Utah lawmakers are troubled by events they see happening in Syria, but remain hesitant about backing a potential missile strike against the Middle Eastern country.
Top of Utah members of Congress, Rep. Chris Stewart, R-Farmington, and Rep. Rob Bishop, R-Brigham City, remain undecided about how they might vote on a resolution to back a show of force against the Syrian regime, which has been accused of using chemical weapons against its own people.
Sens. Mike Lee and Orrin Hatch have also not formally announced a position on the matter.
President Barrack Obama spent Tuesday meeting with GOP leadership in the House to push for action, and Secretary of State John Kerry also pushed the matter Wednesday in a meeting with a Senate committee.
"What we are witnessing throughout the Middle East is a direct result of the lack of American leadership and a coherent foreign policy. The idea that we can 'lead from behind' is proving fatally flawed," Stewart said.
He said he finds the situation in Syria troubling and said there seems little doubt a line has been crossed.
"Before deciding what is the appropriate action to take, I need to see the wording of the President's proposed resolution for authorizing strikes, which is still being drafted," Stewart said.
Stewart said he will return to the nation's Capitol for a briefing on the matter next week. He said he will make a decision after weighing what is best to protect the nation's security and strategic interest.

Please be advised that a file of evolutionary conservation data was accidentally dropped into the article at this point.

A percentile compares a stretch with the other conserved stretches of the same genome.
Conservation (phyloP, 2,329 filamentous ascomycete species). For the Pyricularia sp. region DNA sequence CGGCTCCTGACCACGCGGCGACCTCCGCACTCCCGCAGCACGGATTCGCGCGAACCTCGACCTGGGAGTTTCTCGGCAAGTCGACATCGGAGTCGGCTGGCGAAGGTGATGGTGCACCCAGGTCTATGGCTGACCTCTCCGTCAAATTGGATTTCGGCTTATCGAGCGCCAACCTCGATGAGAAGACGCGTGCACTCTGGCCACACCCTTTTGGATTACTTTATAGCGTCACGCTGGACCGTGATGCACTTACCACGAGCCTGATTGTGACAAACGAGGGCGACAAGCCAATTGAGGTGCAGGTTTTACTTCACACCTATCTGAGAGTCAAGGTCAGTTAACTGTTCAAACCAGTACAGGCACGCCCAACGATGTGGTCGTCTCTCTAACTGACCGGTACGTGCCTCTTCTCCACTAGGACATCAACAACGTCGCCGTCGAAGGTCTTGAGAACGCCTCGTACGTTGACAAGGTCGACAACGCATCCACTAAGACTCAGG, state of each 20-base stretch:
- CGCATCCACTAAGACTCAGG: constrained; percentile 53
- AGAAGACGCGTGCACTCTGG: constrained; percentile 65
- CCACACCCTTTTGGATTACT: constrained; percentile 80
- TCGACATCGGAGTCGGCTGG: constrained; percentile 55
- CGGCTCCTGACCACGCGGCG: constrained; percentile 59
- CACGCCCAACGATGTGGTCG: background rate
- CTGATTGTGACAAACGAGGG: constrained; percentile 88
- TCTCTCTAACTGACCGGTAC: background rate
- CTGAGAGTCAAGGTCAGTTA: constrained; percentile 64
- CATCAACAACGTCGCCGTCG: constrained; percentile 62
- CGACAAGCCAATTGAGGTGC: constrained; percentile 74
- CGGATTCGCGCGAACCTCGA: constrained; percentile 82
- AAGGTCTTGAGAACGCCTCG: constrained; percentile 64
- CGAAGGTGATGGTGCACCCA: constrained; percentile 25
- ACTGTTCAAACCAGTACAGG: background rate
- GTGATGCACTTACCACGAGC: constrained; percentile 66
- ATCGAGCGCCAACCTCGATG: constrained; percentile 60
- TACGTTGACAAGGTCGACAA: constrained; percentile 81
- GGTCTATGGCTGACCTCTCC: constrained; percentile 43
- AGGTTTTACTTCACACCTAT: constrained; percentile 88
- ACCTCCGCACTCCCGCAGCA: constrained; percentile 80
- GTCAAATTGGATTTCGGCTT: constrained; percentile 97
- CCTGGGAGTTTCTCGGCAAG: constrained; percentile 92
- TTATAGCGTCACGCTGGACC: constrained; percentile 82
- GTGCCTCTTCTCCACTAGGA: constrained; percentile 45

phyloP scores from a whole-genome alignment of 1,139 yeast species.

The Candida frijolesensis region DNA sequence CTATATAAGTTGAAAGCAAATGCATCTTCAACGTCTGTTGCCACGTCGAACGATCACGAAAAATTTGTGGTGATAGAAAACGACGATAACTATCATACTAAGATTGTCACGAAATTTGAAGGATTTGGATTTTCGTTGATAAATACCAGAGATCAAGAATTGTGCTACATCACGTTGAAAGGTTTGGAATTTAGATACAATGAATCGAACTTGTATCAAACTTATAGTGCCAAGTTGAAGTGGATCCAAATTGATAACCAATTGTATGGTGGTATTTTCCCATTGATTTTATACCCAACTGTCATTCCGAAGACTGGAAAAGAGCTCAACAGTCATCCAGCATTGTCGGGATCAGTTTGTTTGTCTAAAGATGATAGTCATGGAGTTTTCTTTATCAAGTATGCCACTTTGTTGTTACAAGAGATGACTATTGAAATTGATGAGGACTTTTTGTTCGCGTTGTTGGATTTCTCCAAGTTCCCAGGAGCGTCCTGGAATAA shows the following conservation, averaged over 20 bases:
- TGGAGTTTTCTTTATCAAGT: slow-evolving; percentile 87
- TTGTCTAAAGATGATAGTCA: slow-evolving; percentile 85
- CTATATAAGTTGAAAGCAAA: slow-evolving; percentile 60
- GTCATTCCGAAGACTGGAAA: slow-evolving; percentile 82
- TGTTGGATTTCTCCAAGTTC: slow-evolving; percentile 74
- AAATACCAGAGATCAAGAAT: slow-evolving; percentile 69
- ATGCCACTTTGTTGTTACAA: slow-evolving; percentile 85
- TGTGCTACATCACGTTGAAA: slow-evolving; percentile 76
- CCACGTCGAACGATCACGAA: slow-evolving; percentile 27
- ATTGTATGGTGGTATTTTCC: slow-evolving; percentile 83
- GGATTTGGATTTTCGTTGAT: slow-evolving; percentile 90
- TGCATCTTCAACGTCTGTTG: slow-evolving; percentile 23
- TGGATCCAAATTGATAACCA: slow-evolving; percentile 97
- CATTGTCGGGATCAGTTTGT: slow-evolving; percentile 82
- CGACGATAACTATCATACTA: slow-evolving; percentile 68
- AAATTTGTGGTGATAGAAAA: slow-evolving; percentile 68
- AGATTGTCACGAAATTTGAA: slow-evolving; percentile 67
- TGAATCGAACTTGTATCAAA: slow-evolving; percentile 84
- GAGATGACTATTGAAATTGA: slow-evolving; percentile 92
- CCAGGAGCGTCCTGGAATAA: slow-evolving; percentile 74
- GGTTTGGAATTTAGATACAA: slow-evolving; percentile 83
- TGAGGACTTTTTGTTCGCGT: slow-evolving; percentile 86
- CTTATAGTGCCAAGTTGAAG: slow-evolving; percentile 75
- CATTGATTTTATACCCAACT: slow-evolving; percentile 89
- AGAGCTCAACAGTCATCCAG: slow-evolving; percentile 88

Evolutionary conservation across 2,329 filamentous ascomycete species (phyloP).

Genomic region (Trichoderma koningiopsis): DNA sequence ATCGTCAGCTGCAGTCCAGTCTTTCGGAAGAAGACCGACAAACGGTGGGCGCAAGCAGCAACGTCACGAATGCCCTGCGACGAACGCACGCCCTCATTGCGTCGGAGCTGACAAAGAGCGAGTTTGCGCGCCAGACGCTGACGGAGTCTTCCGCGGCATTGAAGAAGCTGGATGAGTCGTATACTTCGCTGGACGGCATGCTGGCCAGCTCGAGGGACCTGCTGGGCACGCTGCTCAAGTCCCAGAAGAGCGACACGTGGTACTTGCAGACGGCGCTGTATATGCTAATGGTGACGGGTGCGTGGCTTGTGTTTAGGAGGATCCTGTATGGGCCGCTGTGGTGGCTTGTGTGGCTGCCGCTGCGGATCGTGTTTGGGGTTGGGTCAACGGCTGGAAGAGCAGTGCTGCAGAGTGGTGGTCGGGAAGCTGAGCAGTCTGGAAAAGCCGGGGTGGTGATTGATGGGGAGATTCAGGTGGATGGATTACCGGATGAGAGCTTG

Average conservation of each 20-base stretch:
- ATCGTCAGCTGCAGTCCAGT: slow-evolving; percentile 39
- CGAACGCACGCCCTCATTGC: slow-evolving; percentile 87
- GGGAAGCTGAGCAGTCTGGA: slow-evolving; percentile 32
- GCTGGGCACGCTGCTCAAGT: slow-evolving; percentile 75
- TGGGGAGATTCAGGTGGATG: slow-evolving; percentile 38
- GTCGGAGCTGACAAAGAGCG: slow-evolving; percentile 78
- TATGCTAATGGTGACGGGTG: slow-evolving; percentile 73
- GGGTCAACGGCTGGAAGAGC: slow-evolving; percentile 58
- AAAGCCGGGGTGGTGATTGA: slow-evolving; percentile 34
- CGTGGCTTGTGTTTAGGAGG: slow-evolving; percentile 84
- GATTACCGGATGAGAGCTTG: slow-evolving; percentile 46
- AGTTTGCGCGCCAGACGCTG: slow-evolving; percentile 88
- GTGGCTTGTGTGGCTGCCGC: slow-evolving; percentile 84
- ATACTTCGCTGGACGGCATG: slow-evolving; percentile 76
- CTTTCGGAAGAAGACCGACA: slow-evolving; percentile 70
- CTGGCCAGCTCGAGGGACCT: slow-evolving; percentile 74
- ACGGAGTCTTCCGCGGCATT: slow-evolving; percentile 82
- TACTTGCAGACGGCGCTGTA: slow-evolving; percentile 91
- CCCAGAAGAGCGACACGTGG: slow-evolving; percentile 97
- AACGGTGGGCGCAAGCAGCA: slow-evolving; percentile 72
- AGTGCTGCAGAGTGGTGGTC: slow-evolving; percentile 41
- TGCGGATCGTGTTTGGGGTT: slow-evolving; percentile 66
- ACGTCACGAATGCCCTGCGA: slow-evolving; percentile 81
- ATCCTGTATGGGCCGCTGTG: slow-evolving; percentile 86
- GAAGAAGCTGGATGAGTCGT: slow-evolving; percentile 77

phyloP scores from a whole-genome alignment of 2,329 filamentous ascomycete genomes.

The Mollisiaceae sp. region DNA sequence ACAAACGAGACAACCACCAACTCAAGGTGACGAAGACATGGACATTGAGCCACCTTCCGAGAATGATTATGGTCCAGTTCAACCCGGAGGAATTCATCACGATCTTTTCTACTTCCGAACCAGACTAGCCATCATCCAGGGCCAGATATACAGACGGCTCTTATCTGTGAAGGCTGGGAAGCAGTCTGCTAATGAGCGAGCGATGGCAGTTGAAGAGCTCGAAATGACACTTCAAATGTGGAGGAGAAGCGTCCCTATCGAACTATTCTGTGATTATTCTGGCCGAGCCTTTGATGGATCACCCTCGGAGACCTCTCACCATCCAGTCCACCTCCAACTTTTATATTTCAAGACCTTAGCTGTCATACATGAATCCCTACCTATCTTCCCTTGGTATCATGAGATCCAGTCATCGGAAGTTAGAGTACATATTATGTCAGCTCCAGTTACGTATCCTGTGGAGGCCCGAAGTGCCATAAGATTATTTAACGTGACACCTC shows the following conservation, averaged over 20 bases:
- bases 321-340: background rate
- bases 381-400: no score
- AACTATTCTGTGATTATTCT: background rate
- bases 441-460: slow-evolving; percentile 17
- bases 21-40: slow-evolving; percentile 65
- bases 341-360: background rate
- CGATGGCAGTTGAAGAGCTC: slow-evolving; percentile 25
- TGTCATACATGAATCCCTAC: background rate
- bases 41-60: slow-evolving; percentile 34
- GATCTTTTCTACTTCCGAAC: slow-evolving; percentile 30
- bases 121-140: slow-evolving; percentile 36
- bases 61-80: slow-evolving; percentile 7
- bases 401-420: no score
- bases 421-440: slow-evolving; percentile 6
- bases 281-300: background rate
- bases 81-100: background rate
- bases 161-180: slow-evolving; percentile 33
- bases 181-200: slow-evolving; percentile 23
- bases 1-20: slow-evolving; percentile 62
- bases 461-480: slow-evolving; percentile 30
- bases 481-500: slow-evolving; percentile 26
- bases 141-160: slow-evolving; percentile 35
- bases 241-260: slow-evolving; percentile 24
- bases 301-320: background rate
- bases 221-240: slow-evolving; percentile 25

Melissa Subbotin, communications director for Bishop, said the Brigham City Republican has not made a decision on how to vote on the matter.
"He has serious concerns with taking action but needs to have some questions answered before taking a final position" Subbotin said.
She said he will also return to D.C. for a briefing on the matter next week.
A spokesman for Sen. Hatch said the senior Utah lawmaker is reviewing all the intelligence and arguments for and against a military strike in Syria before making a decision about whether to support congressional authorization for the use of force.
Sen. Lee appears to be leaning toward opposition to any congressional authorization. Lee said after hearing from Kerry and the chairman of the Joint Chiefs in a top-secret briefing, he is not convinced the range of options Obama is considering will significantly degrade the power of Syrian Ppresident Bashar Hafez al-Assad to use chemical weapons or deter future attacks.
Two other members of the Utah congressional delegation also appear to have their doubts about authorizing a use of force. Rep. Jason Chaffetz, R-Alpine, said he's skeptical of the need for U.S. involvement on the matter, while Rep. Jim Matheson, D-Salt Lake City, said he is also unconvinced about the need for American intervention in the matter.